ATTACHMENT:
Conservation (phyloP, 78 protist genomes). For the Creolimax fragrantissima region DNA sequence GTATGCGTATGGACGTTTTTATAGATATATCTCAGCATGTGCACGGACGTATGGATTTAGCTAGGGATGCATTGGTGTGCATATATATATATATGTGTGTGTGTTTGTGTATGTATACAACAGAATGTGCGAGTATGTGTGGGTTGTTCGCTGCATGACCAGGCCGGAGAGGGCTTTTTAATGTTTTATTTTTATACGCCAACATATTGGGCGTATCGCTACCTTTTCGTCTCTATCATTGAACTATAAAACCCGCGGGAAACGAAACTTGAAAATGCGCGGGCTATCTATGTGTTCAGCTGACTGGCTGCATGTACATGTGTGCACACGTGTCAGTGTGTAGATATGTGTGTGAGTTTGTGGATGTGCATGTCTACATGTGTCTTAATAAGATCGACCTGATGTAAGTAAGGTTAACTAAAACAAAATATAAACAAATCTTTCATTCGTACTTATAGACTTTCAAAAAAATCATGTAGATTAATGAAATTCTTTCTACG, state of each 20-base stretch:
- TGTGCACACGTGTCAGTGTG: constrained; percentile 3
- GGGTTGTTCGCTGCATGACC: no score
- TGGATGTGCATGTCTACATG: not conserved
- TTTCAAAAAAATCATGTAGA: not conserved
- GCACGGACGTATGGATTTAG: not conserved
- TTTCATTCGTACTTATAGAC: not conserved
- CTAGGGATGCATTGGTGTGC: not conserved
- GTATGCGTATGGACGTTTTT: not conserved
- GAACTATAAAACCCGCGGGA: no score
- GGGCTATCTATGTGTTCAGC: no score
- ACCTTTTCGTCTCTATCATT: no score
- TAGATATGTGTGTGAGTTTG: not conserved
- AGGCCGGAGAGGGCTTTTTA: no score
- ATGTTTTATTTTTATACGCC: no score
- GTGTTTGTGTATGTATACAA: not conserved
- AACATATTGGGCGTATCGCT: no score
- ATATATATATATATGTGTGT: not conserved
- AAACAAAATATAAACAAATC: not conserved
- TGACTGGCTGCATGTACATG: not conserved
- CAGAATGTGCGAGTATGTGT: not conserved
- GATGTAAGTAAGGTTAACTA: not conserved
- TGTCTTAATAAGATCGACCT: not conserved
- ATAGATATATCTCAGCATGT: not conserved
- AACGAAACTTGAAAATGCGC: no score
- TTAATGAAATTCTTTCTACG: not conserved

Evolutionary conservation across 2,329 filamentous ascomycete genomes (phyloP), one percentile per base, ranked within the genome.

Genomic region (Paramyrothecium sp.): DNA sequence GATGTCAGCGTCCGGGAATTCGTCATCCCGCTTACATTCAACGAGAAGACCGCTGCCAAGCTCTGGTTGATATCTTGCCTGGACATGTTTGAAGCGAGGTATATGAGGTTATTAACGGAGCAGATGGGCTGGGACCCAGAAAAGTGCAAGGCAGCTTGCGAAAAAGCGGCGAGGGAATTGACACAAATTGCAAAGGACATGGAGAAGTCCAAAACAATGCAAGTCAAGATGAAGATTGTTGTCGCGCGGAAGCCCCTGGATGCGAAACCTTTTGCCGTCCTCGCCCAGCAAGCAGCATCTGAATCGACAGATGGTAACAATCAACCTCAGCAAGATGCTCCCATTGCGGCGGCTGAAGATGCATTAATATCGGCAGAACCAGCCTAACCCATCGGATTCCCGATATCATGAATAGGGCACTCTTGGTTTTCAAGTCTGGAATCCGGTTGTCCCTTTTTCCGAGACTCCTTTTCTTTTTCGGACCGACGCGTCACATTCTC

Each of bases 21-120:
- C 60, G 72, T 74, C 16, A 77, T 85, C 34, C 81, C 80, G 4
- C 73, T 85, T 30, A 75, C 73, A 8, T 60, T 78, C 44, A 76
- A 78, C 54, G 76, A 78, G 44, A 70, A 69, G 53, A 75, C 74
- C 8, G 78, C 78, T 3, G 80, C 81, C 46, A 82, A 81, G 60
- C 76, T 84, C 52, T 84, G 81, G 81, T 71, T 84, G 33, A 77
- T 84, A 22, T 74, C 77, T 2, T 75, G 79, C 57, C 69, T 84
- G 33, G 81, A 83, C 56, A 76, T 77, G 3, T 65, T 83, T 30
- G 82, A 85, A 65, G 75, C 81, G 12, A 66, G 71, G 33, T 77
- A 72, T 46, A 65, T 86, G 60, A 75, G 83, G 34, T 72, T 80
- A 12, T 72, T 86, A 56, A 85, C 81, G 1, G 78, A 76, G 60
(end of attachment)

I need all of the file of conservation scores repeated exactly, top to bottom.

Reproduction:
Conservation (phyloP, 78 protist genomes). For the Creolimax fragrantissima region DNA sequence GTATGCGTATGGACGTTTTTATAGATATATCTCAGCATGTGCACGGACGTATGGATTTAGCTAGGGATGCATTGGTGTGCATATATATATATATGTGTGTGTGTTTGTGTATGTATACAACAGAATGTGCGAGTATGTGTGGGTTGTTCGCTGCATGACCAGGCCGGAGAGGGCTTTTTAATGTTTTATTTTTATACGCCAACATATTGGGCGTATCGCTACCTTTTCGTCTCTATCATTGAACTATAAAACCCGCGGGAAACGAAACTTGAAAATGCGCGGGCTATCTATGTGTTCAGCTGACTGGCTGCATGTACATGTGTGCACACGTGTCAGTGTGTAGATATGTGTGTGAGTTTGTGGATGTGCATGTCTACATGTGTCTTAATAAGATCGACCTGATGTAAGTAAGGTTAACTAAAACAAAATATAAACAAATCTTTCATTCGTACTTATAGACTTTCAAAAAAATCATGTAGATTAATGAAATTCTTTCTACG, state of each 20-base stretch:
- TGTGCACACGTGTCAGTGTG: constrained; percentile 3
- GGGTTGTTCGCTGCATGACC: no score
- TGGATGTGCATGTCTACATG: not conserved
- TTTCAAAAAAATCATGTAGA: not conserved
- GCACGGACGTATGGATTTAG: not conserved
- TTTCATTCGTACTTATAGAC: not conserved
- CTAGGGATGCATTGGTGTGC: not conserved
- GTATGCGTATGGACGTTTTT: not conserved
- GAACTATAAAACCCGCGGGA: no score
- GGGCTATCTATGTGTTCAGC: no score
- ACCTTTTCGTCTCTATCATT: no score
- TAGATATGTGTGTGAGTTTG: not conserved
- AGGCCGGAGAGGGCTTTTTA: no score
- ATGTTTTATTTTTATACGCC: no score
- GTGTTTGTGTATGTATACAA: not conserved
- AACATATTGGGCGTATCGCT: no score
- ATATATATATATATGTGTGT: not conserved
- AAACAAAATATAAACAAATC: not conserved
- TGACTGGCTGCATGTACATG: not conserved
- CAGAATGTGCGAGTATGTGT: not conserved
- GATGTAAGTAAGGTTAACTA: not conserved
- TGTCTTAATAAGATCGACCT: not conserved
- ATAGATATATCTCAGCATGT: not conserved
- AACGAAACTTGAAAATGCGC: no score
- TTAATGAAATTCTTTCTACG: not conserved

Evolutionary conservation across 2,329 filamentous ascomycete genomes (phyloP), one percentile per base, ranked within the genome.

Genomic region (Paramyrothecium sp.): DNA sequence GATGTCAGCGTCCGGGAATTCGTCATCCCGCTTACATTCAACGAGAAGACCGCTGCCAAGCTCTGGTTGATATCTTGCCTGGACATGTTTGAAGCGAGGTATATGAGGTTATTAACGGAGCAGATGGGCTGGGACCCAGAAAAGTGCAAGGCAGCTTGCGAAAAAGCGGCGAGGGAATTGACACAAATTGCAAAGGACATGGAGAAGTCCAAAACAATGCAAGTCAAGATGAAGATTGTTGTCGCGCGGAAGCCCCTGGATGCGAAACCTTTTGCCGTCCTCGCCCAGCAAGCAGCATCTGAATCGACAGATGGTAACAATCAACCTCAGCAAGATGCTCCCATTGCGGCGGCTGAAGATGCATTAATATCGGCAGAACCAGCCTAACCCATCGGATTCCCGATATCATGAATAGGGCACTCTTGGTTTTCAAGTCTGGAATCCGGTTGTCCCTTTTTCCGAGACTCCTTTTCTTTTTCGGACCGACGCGTCACATTCTC

Each of bases 21-120:
- C 60, G 72, T 74, C 16, A 77, T 85, C 34, C 81, C 80, G 4
- C 73, T 85, T 30, A 75, C 73, A 8, T 60, T 78, C 44, A 76
- A 78, C 54, G 76, A 78, G 44, A 70, A 69, G 53, A 75, C 74
- C 8, G 78, C 78, T 3, G 80, C 81, C 46, A 82, A 81, G 60
- C 76, T 84, C 52, T 84, G 81, G 81, T 71, T 84, G 33, A 77
- T 84, A 22, T 74, C 77, T 2, T 75, G 79, C 57, C 69, T 84
- G 33, G 81, A 83, C 56, A 76, T 77, G 3, T 65, T 83, T 30
- G 82, A 85, A 65, G 75, C 81, G 12, A 66, G 71, G 33, T 77
- A 72, T 46, A 65, T 86, G 60, A 75, G 83, G 34, T 72, T 80
- A 12, T 72, T 86, A 56, A 85, C 81, G 1, G 78, A 76, G 60